The most important, and often most challenging, aspect about running or owning a small business is marketing. Yeah, you need to be able to perform well at your core purpose, handle some basic accounting, and maybe manage a few employees. But none of that matters if potential customers can’t find your business, or, worse yet, are totally turned off by a terrible user experience.
Abraham Lincoln–well known for his insightful digital marketing theory, of course–wisely said “better to remain silent and be thought a fool than to speak and remove all doubt.” Think about that quote any time you are creating something meant to publicly promote your business. Nothing signals perceived incompetence more loudly than painfully half-assed marketing efforts, e.g., web design circa 1995, any photo taken with a phone, or general unawareness about how the internet works.
The two main excuses I hear for bad marketing from small-business owners are, “I don’t have the money” and “I don’t know how.” However, the affordability, accessibility, and simplicity of today’s technology puts beautiful marketing within the grasp of anyone willing to put forth the effort necessary to grow their business. To get you started, this blog series will explain several things that any business owner can do with a limited budget and zero experience.
First up, it’s time to improve your images.
Photos related to your business live everywhere and heavily shape customers’ first impressions. If you want to have any chance at getting people to engage with your brand, you need to visually present your product in a refined light. Hiring a pro photographer every time you need new images is impractical, though. So it’s no surprise that people tend to turn to the most ubiquitous camera ever, the iPhone.
I’m going to be critical here. If you’re using your phone’s camera, the images probably suck. But don’t take offense, almost every photo ever taken with a phone sucks. So there’s that.
There’s only one way to truly fix this problem: buy a new camera and learn how to use it. When it comes to cameras, you can drop a lot of money very quickly, but for the type of results you’ll want to see, there’s not much of a difference between $250 on Craigslist and a $5,000 Canon 5ds. The primary differences between a real camera and an iPhone are the framing, color quality, and shallow depth of field (focus) you can achieve.
When you look at an iPhone photo, the subject, the foreground, and the background all appear in sharp focus. Moving to almost any camera with interchangeable lenses will allow you separate your subject from the foreground and background with a few simple tricks. This is often the best way to really capture a viewer’s attention and make your images appear professionally produced.
HERE’S WHAT YOU’LL NEED:
This Canon XTi is a fairly outdated camera these days, which means it can be had for around $140 on Amazon, and will provide the core functionality that you need as a beginner to get great images without over-complicating the process.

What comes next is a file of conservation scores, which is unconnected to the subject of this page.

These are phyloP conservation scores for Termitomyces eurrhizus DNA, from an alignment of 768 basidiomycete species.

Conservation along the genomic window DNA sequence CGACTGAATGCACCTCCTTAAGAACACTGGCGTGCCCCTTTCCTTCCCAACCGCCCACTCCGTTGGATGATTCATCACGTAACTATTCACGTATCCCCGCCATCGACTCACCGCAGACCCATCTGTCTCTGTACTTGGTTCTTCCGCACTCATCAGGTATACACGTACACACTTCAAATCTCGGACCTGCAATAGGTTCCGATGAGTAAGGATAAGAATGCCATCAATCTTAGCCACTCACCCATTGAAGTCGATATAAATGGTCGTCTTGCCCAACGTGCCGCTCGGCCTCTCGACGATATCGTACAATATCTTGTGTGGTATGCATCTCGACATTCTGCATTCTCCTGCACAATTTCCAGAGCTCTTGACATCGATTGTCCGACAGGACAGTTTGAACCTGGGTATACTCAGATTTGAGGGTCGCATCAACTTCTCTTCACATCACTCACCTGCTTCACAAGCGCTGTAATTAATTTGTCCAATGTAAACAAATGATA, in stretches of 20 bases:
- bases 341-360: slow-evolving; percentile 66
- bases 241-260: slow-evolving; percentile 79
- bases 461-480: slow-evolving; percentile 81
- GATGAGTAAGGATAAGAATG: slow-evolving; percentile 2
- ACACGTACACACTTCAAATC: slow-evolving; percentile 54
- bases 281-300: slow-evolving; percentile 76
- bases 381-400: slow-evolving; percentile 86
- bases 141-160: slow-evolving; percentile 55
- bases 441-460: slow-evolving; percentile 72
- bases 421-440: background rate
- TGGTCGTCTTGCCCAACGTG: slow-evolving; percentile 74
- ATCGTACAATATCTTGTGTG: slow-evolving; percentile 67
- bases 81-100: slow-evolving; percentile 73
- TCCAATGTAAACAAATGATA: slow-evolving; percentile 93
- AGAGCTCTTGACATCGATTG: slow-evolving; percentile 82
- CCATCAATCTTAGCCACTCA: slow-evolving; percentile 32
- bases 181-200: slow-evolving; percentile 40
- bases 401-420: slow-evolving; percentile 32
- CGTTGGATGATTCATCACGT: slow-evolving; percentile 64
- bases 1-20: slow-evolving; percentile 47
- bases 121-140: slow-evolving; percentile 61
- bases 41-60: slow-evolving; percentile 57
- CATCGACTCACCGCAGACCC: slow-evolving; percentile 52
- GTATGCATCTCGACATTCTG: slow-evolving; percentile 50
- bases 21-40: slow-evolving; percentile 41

The ‘speed’ of a lens refers to the size of its aperture, or the movable blades inside the lens that adjust the size of the hole through which light passes to reach the film or digital sensor. In a very basic sense, the larger the aperture opening, the more light that reaches the sensor in a given amount of time. Thus, it takes less time to take a photo in a dark setting with a ‘fast’ lens. Aperture size is notated with an ‘f’ followed by a number indicating the size. Just remember, small number = larger aperture opening, and vice versa. f/1.8 lets in much more light than f/22, for instance.
The lens shown below is a Canon 50 millimeter. The great thing about this lens is that it features a maximum aperture of f/1.8 and is incredibly cheap, only $50 from some online retailers. A byproduct of using a fast lens is shallow depth of field, which allows you to blur elements of the frame where you don’t want people to focus their attention. Look only at the fox.
Choosing the camera’s settings
Now, operating your new camera can be somewhat complicated. You’ll definitely get better with time and practice, but to get nice images from the outset, try these methods.
- On the camera’s rotating dial or main menu, you should have an option labeled something like “Av.” That stands for aperture variable.
- If you select that setting and turn your aperture number down quite low, ideally between f/1.2 and f/2.8, you’re most likely going to come away with good results.
- Go into your camera’s menu and set white balance to auto white balance (AWB) and file size to RAW, as opposed to JPEG. Doing this guarantees that your images will almost always have the correct color balance, and even if skin tones are unnaturally orange or blue, you’ll be able to fix it easily with any free photo-editing software.
Regardless of the camera you’re using, careful consideration of your lighting situation should always be one of your primary concerns. Even the most expensive cameras on the market cannot reproduce images that render lighting, or dynamic range (the lighting distance from an image’s darkest to brightest points) the same way our eyes are able to see it. Therefore, you want to avoid photographing scenes with extreme variation in lighting levels. You’ll also achieve the best results if you position your subject in soft, consistent lighting. Open shade under trees and other structures is a great starting point for good lighting.